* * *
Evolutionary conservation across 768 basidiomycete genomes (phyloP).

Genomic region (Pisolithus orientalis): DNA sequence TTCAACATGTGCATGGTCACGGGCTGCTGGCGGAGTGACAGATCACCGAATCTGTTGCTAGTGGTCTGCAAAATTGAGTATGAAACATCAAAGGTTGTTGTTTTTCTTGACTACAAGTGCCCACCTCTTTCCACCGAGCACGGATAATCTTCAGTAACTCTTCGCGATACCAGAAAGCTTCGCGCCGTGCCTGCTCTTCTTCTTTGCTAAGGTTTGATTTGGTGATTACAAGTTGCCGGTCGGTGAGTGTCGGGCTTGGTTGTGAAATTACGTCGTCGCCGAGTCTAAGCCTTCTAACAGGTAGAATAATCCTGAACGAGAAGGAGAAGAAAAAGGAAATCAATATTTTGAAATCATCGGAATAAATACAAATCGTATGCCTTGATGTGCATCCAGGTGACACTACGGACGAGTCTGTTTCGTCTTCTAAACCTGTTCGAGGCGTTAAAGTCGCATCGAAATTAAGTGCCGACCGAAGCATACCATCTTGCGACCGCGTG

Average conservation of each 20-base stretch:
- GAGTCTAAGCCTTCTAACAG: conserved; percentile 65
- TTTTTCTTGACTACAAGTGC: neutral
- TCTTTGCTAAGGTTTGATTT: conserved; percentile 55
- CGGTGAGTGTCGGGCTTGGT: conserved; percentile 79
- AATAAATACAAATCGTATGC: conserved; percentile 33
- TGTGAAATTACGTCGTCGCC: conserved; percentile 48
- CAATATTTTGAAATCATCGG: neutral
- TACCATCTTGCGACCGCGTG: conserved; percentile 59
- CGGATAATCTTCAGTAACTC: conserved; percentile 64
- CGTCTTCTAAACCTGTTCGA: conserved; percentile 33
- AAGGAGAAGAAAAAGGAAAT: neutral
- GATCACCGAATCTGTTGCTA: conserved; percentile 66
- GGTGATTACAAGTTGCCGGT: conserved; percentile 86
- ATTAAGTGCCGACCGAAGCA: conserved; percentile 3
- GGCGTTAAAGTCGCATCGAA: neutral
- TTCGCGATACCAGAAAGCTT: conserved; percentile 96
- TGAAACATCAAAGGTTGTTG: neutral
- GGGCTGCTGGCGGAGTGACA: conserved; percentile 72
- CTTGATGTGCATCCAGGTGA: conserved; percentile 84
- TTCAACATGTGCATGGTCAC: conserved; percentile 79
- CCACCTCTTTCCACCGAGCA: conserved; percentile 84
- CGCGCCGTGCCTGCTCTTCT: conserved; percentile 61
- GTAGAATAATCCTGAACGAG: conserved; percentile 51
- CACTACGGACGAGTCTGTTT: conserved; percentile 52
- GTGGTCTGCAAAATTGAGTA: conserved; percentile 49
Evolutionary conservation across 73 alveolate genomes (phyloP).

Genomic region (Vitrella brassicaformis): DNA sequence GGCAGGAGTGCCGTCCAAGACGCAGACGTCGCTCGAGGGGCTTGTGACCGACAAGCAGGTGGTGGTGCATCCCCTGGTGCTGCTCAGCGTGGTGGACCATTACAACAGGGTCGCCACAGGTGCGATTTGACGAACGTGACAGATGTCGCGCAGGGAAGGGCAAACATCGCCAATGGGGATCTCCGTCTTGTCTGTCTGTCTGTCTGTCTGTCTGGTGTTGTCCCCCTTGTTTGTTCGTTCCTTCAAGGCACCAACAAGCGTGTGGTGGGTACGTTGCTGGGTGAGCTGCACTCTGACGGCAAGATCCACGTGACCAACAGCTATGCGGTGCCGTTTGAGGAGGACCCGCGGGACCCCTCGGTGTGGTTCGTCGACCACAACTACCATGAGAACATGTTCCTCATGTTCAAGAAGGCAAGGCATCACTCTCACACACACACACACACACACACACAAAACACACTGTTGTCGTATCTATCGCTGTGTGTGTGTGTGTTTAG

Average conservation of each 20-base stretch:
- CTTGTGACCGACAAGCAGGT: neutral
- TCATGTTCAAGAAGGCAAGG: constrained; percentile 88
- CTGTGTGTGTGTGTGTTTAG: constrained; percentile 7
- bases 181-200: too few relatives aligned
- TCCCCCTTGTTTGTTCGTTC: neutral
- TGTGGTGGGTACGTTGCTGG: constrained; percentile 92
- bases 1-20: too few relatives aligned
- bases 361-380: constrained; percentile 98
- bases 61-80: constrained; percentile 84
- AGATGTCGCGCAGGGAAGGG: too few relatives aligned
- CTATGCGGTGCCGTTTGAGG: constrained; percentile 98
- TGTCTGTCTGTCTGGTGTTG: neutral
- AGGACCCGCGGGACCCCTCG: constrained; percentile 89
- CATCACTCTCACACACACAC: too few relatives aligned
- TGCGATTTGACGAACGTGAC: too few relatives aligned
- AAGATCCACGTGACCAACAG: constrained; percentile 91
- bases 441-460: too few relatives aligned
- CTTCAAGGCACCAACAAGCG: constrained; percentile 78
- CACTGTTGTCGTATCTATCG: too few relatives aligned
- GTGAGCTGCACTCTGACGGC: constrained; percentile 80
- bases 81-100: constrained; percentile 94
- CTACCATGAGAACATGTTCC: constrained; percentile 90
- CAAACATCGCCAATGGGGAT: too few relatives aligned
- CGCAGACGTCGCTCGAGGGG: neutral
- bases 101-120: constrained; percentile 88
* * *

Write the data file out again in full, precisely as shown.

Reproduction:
Evolutionary conservation across 768 basidiomycete genomes (phyloP).

Genomic region (Pisolithus orientalis): DNA sequence TTCAACATGTGCATGGTCACGGGCTGCTGGCGGAGTGACAGATCACCGAATCTGTTGCTAGTGGTCTGCAAAATTGAGTATGAAACATCAAAGGTTGTTGTTTTTCTTGACTACAAGTGCCCACCTCTTTCCACCGAGCACGGATAATCTTCAGTAACTCTTCGCGATACCAGAAAGCTTCGCGCCGTGCCTGCTCTTCTTCTTTGCTAAGGTTTGATTTGGTGATTACAAGTTGCCGGTCGGTGAGTGTCGGGCTTGGTTGTGAAATTACGTCGTCGCCGAGTCTAAGCCTTCTAACAGGTAGAATAATCCTGAACGAGAAGGAGAAGAAAAAGGAAATCAATATTTTGAAATCATCGGAATAAATACAAATCGTATGCCTTGATGTGCATCCAGGTGACACTACGGACGAGTCTGTTTCGTCTTCTAAACCTGTTCGAGGCGTTAAAGTCGCATCGAAATTAAGTGCCGACCGAAGCATACCATCTTGCGACCGCGTG

Average conservation of each 20-base stretch:
- GAGTCTAAGCCTTCTAACAG: conserved; percentile 65
- TTTTTCTTGACTACAAGTGC: neutral
- TCTTTGCTAAGGTTTGATTT: conserved; percentile 55
- CGGTGAGTGTCGGGCTTGGT: conserved; percentile 79
- AATAAATACAAATCGTATGC: conserved; percentile 33
- TGTGAAATTACGTCGTCGCC: conserved; percentile 48
- CAATATTTTGAAATCATCGG: neutral
- TACCATCTTGCGACCGCGTG: conserved; percentile 59
- CGGATAATCTTCAGTAACTC: conserved; percentile 64
- CGTCTTCTAAACCTGTTCGA: conserved; percentile 33
- AAGGAGAAGAAAAAGGAAAT: neutral
- GATCACCGAATCTGTTGCTA: conserved; percentile 66
- GGTGATTACAAGTTGCCGGT: conserved; percentile 86
- ATTAAGTGCCGACCGAAGCA: conserved; percentile 3
- GGCGTTAAAGTCGCATCGAA: neutral
- TTCGCGATACCAGAAAGCTT: conserved; percentile 96
- TGAAACATCAAAGGTTGTTG: neutral
- GGGCTGCTGGCGGAGTGACA: conserved; percentile 72
- CTTGATGTGCATCCAGGTGA: conserved; percentile 84
- TTCAACATGTGCATGGTCAC: conserved; percentile 79
- CCACCTCTTTCCACCGAGCA: conserved; percentile 84
- CGCGCCGTGCCTGCTCTTCT: conserved; percentile 61
- GTAGAATAATCCTGAACGAG: conserved; percentile 51
- CACTACGGACGAGTCTGTTT: conserved; percentile 52
- GTGGTCTGCAAAATTGAGTA: conserved; percentile 49
Evolutionary conservation across 73 alveolate genomes (phyloP).

Genomic region (Vitrella brassicaformis): DNA sequence GGCAGGAGTGCCGTCCAAGACGCAGACGTCGCTCGAGGGGCTTGTGACCGACAAGCAGGTGGTGGTGCATCCCCTGGTGCTGCTCAGCGTGGTGGACCATTACAACAGGGTCGCCACAGGTGCGATTTGACGAACGTGACAGATGTCGCGCAGGGAAGGGCAAACATCGCCAATGGGGATCTCCGTCTTGTCTGTCTGTCTGTCTGTCTGTCTGGTGTTGTCCCCCTTGTTTGTTCGTTCCTTCAAGGCACCAACAAGCGTGTGGTGGGTACGTTGCTGGGTGAGCTGCACTCTGACGGCAAGATCCACGTGACCAACAGCTATGCGGTGCCGTTTGAGGAGGACCCGCGGGACCCCTCGGTGTGGTTCGTCGACCACAACTACCATGAGAACATGTTCCTCATGTTCAAGAAGGCAAGGCATCACTCTCACACACACACACACACACACACACAAAACACACTGTTGTCGTATCTATCGCTGTGTGTGTGTGTGTTTAG

Average conservation of each 20-base stretch:
- CTTGTGACCGACAAGCAGGT: neutral
- TCATGTTCAAGAAGGCAAGG: constrained; percentile 88
- CTGTGTGTGTGTGTGTTTAG: constrained; percentile 7
- bases 181-200: too few relatives aligned
- TCCCCCTTGTTTGTTCGTTC: neutral
- TGTGGTGGGTACGTTGCTGG: constrained; percentile 92
- bases 1-20: too few relatives aligned
- bases 361-380: constrained; percentile 98
- bases 61-80: constrained; percentile 84
- AGATGTCGCGCAGGGAAGGG: too few relatives aligned
- CTATGCGGTGCCGTTTGAGG: constrained; percentile 98
- TGTCTGTCTGTCTGGTGTTG: neutral
- AGGACCCGCGGGACCCCTCG: constrained; percentile 89
- CATCACTCTCACACACACAC: too few relatives aligned
- TGCGATTTGACGAACGTGAC: too few relatives aligned
- AAGATCCACGTGACCAACAG: constrained; percentile 91
- bases 441-460: too few relatives aligned
- CTTCAAGGCACCAACAAGCG: constrained; percentile 78
- CACTGTTGTCGTATCTATCG: too few relatives aligned
- GTGAGCTGCACTCTGACGGC: constrained; percentile 80
- bases 81-100: constrained; percentile 94
- CTACCATGAGAACATGTTCC: constrained; percentile 90
- CAAACATCGCCAATGGGGAT: too few relatives aligned
- CGCAGACGTCGCTCGAGGGG: neutral
- bases 101-120: constrained; percentile 88